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Jewish World Review June 16, 1999 / 2 Tamuz, 5759

Robert Leiter

A memoir to remember

ACCORDING TO LITERARY trend spotters, we are now in the age of the memoir. Everyone seems to want to try his hand at it, and publishers have responded in the way they usually respond to such developments - they have flooded the market with titles, hoping to strike gold. The results have not been felicitous.

In this mass of titles, we have heard about every type of parental abuse and sexual kinkiness known to the human race, and though some critics have praised these works as courageous and groundbreaking, others believe they have cheapened the genre and fear that the trend will continue indefinitely.

That is why the publication of City of One by Francine Cournos seems such a high point in recent publishing. Though it tells a sad, sad tale, it is truly a story of triumph, executed with a level of artistry that seems to have escaped so many other recent memoirists.

In its barest outline, City of One, recently published by Norton, tells of how the author, born in the 1940s in the South Bronx, first lost her father from a cerebral hemorrhage when she was 3 years old, and then her mother, after a long battle with breast cancer, when Cournos was just 11.

Econophone For two years after her mother's death, she and her sister continued to live with their grandmother, who, approaching senility, took care of them until she could manage it no longer.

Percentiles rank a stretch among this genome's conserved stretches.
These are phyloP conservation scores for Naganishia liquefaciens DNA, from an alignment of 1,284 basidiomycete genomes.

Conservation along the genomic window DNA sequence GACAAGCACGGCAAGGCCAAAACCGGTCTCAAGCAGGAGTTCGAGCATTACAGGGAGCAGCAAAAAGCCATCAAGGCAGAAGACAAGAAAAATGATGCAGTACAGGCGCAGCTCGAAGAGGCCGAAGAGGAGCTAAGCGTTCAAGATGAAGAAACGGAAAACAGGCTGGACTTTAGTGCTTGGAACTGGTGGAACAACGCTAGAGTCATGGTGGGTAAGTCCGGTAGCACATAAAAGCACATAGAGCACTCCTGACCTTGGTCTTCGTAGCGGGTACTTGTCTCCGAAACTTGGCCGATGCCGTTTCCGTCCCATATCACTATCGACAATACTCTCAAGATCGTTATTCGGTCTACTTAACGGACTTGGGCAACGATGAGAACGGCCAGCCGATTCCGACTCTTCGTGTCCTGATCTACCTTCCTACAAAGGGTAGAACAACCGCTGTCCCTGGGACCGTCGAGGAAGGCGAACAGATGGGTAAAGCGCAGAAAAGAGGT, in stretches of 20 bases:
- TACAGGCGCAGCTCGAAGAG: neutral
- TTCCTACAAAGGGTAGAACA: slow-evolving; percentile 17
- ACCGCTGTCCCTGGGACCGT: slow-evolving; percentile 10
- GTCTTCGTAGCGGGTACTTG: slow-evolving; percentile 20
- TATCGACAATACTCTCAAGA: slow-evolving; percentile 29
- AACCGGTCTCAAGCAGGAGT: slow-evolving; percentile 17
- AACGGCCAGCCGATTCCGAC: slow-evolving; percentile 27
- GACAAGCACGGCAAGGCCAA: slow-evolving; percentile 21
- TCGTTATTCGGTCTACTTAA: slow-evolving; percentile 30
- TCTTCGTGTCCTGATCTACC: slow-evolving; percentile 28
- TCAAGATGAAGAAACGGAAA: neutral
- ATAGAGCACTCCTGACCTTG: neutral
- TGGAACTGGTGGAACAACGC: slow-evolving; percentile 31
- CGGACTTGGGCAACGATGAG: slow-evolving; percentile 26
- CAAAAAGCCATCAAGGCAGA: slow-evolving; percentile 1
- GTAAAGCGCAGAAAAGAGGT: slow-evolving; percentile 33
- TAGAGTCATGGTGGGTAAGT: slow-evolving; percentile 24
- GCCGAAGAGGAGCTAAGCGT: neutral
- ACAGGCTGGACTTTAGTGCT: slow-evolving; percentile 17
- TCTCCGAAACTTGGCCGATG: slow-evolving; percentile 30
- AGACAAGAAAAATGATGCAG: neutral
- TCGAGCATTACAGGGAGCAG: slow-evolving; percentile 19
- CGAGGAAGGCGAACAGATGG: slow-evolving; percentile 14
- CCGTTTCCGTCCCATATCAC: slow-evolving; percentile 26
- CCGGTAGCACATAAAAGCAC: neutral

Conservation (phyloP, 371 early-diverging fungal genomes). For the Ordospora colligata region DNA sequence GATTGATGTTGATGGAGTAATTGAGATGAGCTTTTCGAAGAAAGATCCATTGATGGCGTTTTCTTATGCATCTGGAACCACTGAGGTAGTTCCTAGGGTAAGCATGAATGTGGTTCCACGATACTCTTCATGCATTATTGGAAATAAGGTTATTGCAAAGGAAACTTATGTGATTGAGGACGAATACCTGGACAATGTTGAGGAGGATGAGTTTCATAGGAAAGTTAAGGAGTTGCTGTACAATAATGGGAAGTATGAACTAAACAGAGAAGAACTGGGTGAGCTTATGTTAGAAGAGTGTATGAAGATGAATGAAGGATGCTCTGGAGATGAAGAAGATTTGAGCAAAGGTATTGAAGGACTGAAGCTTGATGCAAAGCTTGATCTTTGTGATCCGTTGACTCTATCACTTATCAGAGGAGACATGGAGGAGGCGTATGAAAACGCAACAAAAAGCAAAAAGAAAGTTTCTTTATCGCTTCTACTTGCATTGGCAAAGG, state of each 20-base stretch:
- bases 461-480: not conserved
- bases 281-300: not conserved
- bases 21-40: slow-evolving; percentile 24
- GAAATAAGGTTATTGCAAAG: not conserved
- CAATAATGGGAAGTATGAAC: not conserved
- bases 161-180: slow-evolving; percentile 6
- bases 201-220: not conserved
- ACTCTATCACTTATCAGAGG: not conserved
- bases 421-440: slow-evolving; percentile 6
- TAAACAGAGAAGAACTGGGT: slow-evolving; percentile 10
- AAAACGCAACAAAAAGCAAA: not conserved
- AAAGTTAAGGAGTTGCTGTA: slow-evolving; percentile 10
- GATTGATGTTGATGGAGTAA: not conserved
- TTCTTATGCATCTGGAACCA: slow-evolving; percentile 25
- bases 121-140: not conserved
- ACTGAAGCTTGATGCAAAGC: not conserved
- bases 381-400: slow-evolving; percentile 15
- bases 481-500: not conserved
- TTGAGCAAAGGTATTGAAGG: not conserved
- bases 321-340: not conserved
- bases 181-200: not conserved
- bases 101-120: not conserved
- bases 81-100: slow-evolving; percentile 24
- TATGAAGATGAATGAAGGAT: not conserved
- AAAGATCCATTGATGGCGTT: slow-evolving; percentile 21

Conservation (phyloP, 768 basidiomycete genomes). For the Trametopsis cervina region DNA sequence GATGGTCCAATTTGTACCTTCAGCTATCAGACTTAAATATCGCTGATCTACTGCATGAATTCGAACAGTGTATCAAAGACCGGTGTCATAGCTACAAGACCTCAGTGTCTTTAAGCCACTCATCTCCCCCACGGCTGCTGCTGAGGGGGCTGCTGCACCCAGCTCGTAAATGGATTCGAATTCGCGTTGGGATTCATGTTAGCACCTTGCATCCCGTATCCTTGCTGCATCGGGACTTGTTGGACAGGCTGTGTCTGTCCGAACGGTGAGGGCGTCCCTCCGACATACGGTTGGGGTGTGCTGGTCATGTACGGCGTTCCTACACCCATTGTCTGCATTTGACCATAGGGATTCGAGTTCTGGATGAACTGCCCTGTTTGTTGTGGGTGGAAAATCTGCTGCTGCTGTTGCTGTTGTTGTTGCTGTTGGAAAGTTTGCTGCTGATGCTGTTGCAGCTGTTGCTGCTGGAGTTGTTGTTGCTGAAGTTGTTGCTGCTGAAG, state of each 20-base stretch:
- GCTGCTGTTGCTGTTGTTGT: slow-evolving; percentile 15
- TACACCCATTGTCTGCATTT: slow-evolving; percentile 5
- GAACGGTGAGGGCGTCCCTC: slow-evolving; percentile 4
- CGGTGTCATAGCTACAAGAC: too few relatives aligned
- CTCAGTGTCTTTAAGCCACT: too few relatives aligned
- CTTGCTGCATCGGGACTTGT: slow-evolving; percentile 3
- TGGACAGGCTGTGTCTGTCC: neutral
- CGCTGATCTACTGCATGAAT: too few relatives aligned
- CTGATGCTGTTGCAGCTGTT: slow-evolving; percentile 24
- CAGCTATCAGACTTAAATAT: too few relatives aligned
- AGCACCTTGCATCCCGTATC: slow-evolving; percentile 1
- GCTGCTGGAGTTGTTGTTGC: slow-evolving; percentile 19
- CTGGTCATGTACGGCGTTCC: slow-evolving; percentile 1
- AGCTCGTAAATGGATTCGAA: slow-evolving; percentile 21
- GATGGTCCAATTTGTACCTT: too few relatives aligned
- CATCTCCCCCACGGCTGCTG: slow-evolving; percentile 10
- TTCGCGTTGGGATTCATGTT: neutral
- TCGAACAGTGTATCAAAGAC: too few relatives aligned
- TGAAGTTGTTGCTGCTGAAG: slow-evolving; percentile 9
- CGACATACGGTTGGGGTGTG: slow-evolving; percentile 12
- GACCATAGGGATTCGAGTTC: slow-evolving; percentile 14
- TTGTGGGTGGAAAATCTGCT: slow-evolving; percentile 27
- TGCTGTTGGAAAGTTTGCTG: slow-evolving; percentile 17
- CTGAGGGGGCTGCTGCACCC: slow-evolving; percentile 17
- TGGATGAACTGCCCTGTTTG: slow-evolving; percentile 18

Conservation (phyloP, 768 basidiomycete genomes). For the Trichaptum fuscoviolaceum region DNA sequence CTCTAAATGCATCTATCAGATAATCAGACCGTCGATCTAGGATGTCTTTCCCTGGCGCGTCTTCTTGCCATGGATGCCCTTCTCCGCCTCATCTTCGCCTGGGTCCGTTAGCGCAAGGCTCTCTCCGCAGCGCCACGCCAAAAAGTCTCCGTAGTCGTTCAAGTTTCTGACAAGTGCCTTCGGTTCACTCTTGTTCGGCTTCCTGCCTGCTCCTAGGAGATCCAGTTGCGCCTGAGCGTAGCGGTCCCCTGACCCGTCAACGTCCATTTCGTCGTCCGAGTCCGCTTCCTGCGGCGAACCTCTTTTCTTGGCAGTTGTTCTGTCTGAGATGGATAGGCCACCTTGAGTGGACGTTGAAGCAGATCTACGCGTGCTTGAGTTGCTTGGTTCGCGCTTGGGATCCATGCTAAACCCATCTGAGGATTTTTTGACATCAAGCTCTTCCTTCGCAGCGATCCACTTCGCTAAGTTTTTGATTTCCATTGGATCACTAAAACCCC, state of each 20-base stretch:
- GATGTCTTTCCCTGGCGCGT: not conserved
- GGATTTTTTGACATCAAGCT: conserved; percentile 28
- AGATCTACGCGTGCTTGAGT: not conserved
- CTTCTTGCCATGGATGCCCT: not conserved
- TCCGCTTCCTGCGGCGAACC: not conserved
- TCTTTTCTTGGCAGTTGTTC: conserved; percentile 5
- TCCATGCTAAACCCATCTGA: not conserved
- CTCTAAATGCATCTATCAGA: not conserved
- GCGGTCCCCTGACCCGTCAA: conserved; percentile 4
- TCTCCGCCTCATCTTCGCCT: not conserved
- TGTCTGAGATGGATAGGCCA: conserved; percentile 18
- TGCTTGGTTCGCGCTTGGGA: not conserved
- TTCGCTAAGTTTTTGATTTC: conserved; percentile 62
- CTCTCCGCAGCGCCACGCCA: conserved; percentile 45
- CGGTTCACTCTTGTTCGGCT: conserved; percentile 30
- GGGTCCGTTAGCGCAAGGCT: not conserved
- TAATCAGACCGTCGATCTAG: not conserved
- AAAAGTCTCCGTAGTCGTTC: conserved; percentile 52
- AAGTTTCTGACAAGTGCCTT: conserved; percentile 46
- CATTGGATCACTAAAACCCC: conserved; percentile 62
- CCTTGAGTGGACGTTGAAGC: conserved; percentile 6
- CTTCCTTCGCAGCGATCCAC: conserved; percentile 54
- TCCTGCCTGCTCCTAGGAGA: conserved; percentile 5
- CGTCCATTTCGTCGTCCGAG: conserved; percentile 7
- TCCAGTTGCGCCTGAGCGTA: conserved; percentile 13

"Then my mother's siblings placed my younger sister and me together in foster care," the author writes. "I was 13, my sister was 9."

The emotional power of the story Cournos tells is evident from this brief synopsis, but the author never lets the tale tip into bathos. Aside from the quality of Cournos' prose, which is very high, the author's depiction of the world of childhood reasoning about the tragic events of her life is also filled with startling insights.

A typical example of her method comes when Cournos tells about being sent away to camp at a time when her mother was still alive. The child flourishes during the experience. She learns to laugh and sing and put on shows, just like all the other kids, and even learns to enjoy being away from her mother, to whom she feels forever bound. But towards the end of the three-week period, she begins to worry about whether her mother will meet her at the bus stop or whether she'll be too ill.

"And still later," she writes, "I'd wonder if it was during some moment in the summer when I allowed time to pass without thinking about Mom, let my need for her lapse, that I created the opening through which she slipped and forever disappeared."

Cournos tells us that she was driven all her life by "a powerful delusion." She believed that she had caused all the terrible things that had happened in her family - that she was somehow a damaged individual who no one could love - and that her mission was to set things right again. She eventually entered medical school, she tells us, not because the degree would transform her from "an indigent foster child into a respectable member of the upper middle class." Nor was she motivated over concerns about how she would make a living. Rather she was "absorbed in a fight against death, and especially against the death of [her] mother."